Mongolia-EU trade exceeds 500 million USD as of 2020 3rd quarter
- By Dulguun Bayarsaikhan -
- Oct 27,2020
EU Trade Day took place for the third year on Monday and Tuesday with more than 200 representatives from cluster value chains and private sector in attendance.
The Mongolian National Chamber of Commerce and Industry, European Union (EU)-funded Trade Related Assistance for Mongolia (TRAM) project and GSB Hub organized the event under the general topic “Increasing export capacity of Mongolia to the European market”.
The two-day EU Trade Day enabled business representatives, experts researchers an other stakeholders to exchange views on challenges and opportunities of Mongolian businesses in exporting products to the European market, as well as ways to facilitate trade and the progress registered in implementing the WTO Trade Facilitation Agreement.
EU Ambassador to Mongolia H. E. Traian Hristea highlighted in his opening remarks that despite the pandemic restrictions, Mongolia and EU have been working together to ensure the “smooth implementation” of the Partnership and Cooperation Agreement and that EU stands ready to assist Mongolia in raising exports to the European market.
“European businesses play a crucial role in bringing in investment, expertise and transferrable skills, helping to build capacity in education, health and science but also for economic development of SMEs. Foreign direct investment also enables Mongolia to unlock its natural wealth, while projects implemented by the EU and its member states have created new export markets for traditional products such as cashmere,” he said.
“In order to diversify and increase the Mongolian value-added products and export them to the European market, we have to think about the immediate actions. The potential we have can be fully used only when we work together, improve connectivity, develop trade removing barriers and obstacles, and address challenges together. Establishing this base with common rules, increasing regulatory compatibility, standards and rules-based space and level playing field for trade and investment is important.”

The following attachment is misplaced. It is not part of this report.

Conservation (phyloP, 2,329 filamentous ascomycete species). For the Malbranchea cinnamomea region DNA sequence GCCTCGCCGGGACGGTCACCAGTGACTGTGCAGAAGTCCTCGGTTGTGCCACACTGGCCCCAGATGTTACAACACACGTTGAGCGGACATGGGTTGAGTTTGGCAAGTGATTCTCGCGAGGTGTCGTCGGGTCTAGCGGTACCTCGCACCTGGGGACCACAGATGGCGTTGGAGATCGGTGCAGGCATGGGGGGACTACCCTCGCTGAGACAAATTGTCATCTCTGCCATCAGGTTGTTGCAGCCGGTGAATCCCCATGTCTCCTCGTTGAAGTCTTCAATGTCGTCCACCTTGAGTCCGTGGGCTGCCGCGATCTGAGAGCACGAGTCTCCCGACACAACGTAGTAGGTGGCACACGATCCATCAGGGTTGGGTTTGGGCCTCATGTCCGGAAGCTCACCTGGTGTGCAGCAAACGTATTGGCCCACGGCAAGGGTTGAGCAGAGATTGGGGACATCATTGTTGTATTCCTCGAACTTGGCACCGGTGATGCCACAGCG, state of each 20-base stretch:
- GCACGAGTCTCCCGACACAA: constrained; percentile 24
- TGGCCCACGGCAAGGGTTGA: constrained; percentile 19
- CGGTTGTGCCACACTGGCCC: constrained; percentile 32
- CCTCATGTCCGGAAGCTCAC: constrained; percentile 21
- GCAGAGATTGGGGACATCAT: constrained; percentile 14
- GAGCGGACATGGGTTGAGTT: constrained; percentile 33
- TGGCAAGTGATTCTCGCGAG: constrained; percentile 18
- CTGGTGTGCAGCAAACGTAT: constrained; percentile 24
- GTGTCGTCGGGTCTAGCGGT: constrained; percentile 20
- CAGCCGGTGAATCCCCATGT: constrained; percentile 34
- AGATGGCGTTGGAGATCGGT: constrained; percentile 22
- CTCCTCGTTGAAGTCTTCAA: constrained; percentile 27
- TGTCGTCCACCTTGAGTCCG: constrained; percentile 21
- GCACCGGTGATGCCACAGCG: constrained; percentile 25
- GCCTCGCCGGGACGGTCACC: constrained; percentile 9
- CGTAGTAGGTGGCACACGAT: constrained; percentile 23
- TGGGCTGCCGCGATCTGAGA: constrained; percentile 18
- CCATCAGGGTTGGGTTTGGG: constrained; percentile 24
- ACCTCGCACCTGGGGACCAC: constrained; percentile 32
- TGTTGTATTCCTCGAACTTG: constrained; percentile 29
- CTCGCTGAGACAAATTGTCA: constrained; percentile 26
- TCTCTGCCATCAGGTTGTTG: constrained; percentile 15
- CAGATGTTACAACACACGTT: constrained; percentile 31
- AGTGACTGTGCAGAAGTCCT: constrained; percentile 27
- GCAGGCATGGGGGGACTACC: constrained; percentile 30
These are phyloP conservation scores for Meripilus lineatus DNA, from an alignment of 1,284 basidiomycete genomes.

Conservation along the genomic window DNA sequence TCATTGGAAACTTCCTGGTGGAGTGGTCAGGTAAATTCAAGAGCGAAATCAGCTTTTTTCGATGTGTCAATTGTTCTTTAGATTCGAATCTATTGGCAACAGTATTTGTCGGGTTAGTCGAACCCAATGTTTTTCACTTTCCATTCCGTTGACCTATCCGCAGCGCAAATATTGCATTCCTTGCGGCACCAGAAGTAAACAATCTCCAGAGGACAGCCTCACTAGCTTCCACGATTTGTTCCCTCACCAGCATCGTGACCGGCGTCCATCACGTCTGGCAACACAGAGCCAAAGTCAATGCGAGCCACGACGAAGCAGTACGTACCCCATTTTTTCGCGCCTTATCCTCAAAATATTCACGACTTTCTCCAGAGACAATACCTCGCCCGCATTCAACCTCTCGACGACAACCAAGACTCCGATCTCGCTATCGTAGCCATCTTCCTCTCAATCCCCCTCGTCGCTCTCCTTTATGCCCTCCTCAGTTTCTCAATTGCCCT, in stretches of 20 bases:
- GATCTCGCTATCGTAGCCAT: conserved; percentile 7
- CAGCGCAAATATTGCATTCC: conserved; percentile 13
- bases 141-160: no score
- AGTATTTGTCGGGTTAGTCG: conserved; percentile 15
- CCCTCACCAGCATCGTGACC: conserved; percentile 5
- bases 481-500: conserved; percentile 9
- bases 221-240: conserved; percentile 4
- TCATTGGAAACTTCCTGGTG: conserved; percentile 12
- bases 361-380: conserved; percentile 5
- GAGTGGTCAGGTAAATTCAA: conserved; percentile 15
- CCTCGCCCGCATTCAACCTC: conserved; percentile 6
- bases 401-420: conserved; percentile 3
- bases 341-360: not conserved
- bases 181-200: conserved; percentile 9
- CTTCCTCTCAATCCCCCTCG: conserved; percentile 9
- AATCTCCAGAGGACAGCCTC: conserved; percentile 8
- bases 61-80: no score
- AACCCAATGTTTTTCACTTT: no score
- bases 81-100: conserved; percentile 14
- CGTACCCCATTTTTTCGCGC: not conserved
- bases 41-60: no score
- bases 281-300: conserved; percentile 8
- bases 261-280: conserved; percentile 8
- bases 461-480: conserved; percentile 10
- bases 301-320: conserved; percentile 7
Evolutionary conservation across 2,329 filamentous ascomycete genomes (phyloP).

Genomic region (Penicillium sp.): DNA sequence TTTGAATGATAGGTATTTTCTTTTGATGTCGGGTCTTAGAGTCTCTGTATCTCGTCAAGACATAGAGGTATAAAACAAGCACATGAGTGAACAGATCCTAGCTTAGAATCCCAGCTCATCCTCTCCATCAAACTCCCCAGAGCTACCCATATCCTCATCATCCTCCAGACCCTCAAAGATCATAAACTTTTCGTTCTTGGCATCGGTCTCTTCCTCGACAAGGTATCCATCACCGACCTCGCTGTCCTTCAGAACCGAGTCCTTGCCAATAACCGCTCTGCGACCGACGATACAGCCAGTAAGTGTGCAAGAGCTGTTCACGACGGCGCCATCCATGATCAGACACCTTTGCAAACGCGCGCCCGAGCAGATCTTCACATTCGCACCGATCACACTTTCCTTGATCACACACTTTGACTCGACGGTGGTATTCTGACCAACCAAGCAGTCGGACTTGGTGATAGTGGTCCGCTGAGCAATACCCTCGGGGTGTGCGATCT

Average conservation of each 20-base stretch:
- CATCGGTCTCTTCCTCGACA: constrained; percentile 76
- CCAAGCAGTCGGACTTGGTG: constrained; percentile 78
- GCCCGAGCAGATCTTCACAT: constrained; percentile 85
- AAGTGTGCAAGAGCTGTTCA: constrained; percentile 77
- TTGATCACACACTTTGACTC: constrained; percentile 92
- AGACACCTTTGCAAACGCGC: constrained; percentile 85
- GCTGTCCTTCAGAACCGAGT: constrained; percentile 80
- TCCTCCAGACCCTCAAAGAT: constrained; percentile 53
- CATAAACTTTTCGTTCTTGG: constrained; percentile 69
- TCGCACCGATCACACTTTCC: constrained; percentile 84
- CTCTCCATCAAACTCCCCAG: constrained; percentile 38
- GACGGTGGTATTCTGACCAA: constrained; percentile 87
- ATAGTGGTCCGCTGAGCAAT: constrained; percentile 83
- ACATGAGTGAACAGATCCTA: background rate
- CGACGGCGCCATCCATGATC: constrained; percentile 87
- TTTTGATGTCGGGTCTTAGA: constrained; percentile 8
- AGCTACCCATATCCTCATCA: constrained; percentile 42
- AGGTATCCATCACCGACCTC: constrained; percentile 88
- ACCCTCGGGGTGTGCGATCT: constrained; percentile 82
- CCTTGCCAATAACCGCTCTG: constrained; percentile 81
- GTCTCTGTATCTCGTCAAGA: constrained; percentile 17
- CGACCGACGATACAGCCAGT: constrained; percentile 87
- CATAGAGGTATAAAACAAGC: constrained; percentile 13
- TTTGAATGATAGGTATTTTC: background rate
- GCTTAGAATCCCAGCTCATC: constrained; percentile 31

Head of the Mongolian National Chamber of Commerce and Industry T.Duuren noted that the WTO Trade Facilitation Agreement, which is directed at upgrading the local trade policy and increase types of value-added final products for export to the European market, has become very significant, especially now with the pandemic causing numerous difficulties and obstacles.
Secretary General of the Ministry of Foreign Affairs N.Ankhbayar agreed with T.Duuren, stressing that Mongolia needs to develop foreign trade documents and laws to correlate foreign trade and investment and become able to produce value-added non-mining products.
Ambassador Hristea added, “One of the most challenging topics is related to the concept paper on Foreign Trade Policy. In the last years, there were many debates around the issue of Mongolia lacking a foreign trade policy law. The WTO Agreement ratified by Mongolia prevails over any other piece of legislation. A clear distinction between domestic and international trade should be made. The TRAM project drafted a Concept Paper on foreign trade that underlines Mongolia’s objectives in the area of foreign trade and proposes policy recommendations for each sector that have export potential.”
Through the TRAM project, Mongolia was able to create four export clusters for natural cosmetics, yak and camel wool, sea buckthorn and yak leather. This process has brought more understanding about the importance of clusters for increasing export among local businesses, experts said. The project has reportedly helped Mongolia-EU reach 526 million USD in the first nine months of 2020. Statistics also show that non-mining product exports rose by 15 percent in the last three years, which was possibly influenced by the new clusters.
“Based on the experience gained from these four clusters, we started independently organizing a pine nut cluster. We experienced the importance of cluster to make export. Especially, it is necessary for us to unite under integrated organization and develop value-added products in this time when unemployment rate is high due to the pandemic,” T.Duuren noted.
He shared that Mongolia supplies merely 7 percent of the world demand for pine nuts by exporting semi-processed products worth 30 million USD per year. However, these products are said to be further processed in other countries and sold to the European market at four times higher value, or 120 million USD. This means that Mongolia is losing up to 90 million USD from the pine nut business per year. Expert advised upgrading and increasing cluster value chains to maximize earnings from pine nut production.
GSP Hub project held a workshop on the second day to provide information on facilitating horizontal collaboration among stakeholders, increasing the use of GSP+ preferences by identifying routes for export diversification, encouraging European companies to increase their imports from Mongolia, and promoting international sustainability standards.
Cosmetics and products made of leather, yak, camel wool and sea buckthorn were featured on the sideline of the event to support local businesses and development of cluster value chains.